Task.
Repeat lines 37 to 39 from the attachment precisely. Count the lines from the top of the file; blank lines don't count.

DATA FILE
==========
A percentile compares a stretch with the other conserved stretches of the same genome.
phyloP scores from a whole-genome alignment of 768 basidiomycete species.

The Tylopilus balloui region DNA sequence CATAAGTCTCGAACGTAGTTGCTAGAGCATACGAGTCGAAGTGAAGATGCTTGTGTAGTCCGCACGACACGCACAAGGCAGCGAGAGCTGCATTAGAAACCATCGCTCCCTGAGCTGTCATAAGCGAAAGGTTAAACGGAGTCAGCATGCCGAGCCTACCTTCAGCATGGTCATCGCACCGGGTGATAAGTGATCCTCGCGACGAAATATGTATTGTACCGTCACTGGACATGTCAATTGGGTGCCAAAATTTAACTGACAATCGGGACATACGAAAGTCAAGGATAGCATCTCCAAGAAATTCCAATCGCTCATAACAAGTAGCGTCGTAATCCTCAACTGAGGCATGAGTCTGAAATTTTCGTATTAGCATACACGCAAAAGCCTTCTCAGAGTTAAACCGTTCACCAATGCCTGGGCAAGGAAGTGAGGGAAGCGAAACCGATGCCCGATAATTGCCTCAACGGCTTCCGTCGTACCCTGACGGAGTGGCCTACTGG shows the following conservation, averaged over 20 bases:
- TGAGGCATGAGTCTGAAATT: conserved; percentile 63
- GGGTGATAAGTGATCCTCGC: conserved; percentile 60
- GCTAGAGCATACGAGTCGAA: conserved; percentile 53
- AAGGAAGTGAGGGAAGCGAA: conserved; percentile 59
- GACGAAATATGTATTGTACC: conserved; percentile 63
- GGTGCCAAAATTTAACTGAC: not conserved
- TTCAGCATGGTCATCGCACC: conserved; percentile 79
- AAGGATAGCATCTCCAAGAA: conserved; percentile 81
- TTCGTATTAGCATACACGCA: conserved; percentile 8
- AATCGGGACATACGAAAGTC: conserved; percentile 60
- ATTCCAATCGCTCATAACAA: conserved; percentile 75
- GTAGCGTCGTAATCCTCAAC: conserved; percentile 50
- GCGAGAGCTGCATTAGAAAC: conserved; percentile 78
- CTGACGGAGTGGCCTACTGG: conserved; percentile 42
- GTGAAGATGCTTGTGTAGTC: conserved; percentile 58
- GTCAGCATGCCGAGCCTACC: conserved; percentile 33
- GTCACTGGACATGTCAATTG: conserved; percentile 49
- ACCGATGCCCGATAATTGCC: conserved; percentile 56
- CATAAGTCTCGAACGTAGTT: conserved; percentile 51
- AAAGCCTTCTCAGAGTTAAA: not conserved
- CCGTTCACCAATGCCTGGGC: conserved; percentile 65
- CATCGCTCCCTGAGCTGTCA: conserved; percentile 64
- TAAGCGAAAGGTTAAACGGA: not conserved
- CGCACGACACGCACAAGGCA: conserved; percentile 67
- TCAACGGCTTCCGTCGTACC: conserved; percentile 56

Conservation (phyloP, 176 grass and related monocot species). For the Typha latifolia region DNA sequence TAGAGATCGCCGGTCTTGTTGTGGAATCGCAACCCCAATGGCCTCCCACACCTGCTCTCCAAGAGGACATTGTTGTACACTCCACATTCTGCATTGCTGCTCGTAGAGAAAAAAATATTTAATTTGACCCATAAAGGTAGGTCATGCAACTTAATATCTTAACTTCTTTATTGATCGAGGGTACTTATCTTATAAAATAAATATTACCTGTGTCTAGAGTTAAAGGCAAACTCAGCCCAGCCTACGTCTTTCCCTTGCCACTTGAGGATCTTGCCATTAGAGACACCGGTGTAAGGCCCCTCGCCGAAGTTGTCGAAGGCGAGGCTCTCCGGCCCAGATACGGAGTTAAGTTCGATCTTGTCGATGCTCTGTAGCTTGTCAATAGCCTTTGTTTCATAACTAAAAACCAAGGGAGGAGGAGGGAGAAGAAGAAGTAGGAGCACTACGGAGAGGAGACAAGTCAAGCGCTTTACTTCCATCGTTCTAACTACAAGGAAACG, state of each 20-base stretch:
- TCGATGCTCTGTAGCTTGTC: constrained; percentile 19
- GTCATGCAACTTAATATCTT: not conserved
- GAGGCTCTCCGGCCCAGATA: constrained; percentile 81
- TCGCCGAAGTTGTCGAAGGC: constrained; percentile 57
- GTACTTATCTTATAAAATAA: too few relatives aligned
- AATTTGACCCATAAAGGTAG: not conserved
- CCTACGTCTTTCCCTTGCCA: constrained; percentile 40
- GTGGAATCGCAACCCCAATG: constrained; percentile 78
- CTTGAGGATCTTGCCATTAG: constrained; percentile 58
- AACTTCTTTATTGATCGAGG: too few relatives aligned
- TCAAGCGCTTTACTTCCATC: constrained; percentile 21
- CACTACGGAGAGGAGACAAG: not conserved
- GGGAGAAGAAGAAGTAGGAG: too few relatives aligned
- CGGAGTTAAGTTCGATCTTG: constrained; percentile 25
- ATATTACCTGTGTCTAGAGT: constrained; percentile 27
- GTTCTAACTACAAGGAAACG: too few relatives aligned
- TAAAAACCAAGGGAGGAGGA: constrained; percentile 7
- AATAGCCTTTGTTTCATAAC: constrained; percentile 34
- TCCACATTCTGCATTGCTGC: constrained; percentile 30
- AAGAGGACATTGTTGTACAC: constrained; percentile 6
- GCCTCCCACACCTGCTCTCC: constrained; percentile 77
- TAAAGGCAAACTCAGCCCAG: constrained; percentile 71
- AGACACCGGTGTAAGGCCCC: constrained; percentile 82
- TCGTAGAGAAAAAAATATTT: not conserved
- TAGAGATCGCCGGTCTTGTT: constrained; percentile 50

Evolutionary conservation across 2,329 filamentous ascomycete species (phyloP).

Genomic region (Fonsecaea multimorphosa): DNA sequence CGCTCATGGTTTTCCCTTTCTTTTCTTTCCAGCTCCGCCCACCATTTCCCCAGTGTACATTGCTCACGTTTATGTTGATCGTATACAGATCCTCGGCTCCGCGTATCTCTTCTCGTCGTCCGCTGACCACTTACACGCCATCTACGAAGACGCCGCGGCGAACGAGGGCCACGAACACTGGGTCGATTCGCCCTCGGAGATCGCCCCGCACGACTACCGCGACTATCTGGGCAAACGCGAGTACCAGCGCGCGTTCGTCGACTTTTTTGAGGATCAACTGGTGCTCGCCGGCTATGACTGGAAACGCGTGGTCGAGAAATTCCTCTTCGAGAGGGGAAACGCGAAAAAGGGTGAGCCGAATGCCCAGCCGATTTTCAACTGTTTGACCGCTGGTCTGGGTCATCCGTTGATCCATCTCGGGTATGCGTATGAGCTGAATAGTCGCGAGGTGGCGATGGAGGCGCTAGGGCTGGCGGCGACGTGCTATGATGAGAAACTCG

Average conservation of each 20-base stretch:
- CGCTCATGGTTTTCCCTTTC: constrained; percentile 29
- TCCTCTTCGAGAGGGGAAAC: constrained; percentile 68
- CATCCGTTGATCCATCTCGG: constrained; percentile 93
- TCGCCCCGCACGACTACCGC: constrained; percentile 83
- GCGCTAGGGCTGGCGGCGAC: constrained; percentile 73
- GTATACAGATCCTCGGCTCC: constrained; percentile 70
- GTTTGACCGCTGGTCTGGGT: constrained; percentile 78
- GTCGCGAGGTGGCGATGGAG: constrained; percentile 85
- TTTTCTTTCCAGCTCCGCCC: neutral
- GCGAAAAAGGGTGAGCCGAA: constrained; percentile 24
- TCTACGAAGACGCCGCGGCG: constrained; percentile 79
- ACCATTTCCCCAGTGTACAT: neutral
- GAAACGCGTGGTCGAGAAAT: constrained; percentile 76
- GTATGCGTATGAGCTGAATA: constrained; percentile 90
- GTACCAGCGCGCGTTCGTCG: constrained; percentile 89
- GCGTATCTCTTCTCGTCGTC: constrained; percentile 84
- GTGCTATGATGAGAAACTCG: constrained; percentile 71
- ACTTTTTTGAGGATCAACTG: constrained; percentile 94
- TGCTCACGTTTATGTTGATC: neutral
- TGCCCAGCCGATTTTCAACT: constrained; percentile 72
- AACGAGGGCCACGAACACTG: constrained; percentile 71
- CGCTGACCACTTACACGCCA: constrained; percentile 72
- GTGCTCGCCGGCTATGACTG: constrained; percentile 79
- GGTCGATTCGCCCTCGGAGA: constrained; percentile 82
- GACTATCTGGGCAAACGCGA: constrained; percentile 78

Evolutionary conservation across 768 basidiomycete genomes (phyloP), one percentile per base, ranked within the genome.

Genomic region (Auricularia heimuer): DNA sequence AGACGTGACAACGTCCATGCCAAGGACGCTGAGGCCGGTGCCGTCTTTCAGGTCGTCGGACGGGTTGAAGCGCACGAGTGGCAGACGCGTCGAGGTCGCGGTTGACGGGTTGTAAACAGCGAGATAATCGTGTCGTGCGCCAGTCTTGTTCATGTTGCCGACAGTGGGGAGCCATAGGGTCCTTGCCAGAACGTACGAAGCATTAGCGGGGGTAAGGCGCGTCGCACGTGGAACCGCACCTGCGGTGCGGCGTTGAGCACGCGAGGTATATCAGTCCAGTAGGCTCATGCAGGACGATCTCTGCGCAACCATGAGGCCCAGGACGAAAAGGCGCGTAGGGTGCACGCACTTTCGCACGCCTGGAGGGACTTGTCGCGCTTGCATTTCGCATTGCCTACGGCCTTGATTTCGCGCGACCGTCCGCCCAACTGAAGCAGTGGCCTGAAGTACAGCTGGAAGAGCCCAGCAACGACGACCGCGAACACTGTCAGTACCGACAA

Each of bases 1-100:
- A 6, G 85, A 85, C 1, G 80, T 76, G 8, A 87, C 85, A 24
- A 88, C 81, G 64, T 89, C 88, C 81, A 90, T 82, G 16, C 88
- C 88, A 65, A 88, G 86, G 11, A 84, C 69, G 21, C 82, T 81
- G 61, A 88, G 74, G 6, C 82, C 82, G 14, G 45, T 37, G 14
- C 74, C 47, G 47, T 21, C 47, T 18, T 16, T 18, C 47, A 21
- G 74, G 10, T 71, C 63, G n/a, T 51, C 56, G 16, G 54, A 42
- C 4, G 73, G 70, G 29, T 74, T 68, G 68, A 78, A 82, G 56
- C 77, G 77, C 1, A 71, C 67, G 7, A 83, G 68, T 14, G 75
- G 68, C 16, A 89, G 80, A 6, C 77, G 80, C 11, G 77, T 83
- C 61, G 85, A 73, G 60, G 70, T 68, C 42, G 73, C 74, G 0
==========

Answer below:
- GTGGAATCGCAACCCCAATG: constrained; percentile 78
- CTTGAGGATCTTGCCATTAG: constrained; percentile 58
- AACTTCTTTATTGATCGAGG: too few relatives aligned